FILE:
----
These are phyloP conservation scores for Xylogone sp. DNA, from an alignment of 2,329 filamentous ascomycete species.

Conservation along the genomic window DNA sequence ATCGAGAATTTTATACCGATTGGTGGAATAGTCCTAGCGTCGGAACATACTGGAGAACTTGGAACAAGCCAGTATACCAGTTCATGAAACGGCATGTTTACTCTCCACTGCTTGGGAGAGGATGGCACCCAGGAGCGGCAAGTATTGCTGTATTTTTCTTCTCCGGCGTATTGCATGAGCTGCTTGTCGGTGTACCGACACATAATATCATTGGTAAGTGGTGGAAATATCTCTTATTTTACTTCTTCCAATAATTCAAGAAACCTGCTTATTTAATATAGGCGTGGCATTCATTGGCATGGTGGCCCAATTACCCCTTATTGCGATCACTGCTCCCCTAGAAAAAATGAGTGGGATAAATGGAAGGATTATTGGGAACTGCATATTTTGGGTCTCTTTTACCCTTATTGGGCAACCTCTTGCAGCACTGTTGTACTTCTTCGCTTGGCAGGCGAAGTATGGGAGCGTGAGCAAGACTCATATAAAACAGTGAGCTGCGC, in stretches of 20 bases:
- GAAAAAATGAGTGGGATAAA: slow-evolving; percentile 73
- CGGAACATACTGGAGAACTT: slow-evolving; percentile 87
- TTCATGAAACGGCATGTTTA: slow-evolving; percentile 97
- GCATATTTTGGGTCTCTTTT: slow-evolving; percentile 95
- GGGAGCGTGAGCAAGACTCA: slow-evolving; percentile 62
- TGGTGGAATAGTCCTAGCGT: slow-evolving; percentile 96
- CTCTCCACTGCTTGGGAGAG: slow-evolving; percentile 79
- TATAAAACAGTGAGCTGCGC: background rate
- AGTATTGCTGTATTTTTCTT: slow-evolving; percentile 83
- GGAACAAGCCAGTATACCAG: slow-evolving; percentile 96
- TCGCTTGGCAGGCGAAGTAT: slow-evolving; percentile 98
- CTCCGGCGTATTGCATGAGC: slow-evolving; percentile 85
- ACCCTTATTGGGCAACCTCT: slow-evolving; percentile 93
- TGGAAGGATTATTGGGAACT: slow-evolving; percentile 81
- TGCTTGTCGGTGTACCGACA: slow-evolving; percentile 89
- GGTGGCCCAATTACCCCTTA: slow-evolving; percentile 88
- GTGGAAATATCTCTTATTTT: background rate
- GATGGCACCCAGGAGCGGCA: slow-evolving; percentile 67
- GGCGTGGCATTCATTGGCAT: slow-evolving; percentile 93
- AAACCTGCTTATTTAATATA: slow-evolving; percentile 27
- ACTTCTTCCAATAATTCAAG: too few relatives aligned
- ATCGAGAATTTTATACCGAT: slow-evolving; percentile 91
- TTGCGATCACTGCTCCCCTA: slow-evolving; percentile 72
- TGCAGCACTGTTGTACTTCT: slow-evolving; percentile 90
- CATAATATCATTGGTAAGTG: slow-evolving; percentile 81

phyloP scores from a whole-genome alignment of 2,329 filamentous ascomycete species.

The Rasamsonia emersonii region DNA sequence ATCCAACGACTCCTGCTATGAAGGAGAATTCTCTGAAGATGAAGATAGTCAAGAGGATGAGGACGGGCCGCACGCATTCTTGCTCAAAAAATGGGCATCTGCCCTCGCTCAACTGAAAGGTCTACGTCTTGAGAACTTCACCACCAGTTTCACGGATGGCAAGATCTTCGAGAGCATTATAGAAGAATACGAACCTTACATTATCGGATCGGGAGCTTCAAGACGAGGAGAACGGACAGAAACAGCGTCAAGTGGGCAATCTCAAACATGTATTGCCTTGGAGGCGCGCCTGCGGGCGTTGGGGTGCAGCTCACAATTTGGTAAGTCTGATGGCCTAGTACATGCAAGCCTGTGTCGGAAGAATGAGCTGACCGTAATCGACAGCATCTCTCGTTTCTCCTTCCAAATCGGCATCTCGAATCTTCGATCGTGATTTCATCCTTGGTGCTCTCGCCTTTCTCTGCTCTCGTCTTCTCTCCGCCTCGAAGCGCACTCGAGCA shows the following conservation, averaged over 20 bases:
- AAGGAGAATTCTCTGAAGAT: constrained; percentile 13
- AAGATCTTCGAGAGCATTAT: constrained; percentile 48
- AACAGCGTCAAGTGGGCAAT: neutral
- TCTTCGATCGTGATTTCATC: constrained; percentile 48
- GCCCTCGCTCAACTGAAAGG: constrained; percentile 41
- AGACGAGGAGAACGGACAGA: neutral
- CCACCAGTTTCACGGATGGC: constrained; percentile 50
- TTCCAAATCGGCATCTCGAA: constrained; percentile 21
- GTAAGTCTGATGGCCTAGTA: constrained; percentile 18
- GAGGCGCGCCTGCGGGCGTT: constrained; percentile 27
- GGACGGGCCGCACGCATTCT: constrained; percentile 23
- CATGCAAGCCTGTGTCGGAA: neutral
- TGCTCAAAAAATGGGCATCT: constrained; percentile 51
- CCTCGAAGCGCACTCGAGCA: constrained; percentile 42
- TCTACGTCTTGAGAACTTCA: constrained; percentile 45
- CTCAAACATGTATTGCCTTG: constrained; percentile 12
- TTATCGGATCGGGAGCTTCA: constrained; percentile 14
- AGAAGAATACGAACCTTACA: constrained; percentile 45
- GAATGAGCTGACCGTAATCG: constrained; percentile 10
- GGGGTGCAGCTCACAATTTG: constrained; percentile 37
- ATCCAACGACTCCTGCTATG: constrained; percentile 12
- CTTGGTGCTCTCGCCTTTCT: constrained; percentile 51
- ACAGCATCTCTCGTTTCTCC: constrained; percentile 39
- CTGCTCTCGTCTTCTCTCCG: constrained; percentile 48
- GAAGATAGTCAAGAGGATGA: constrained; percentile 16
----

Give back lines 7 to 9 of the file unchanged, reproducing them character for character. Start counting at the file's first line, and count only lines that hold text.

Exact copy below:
- GGGAGCGTGAGCAAGACTCA: slow-evolving; percentile 62
- TGGTGGAATAGTCCTAGCGT: slow-evolving; percentile 96
- CTCTCCACTGCTTGGGAGAG: slow-evolving; percentile 79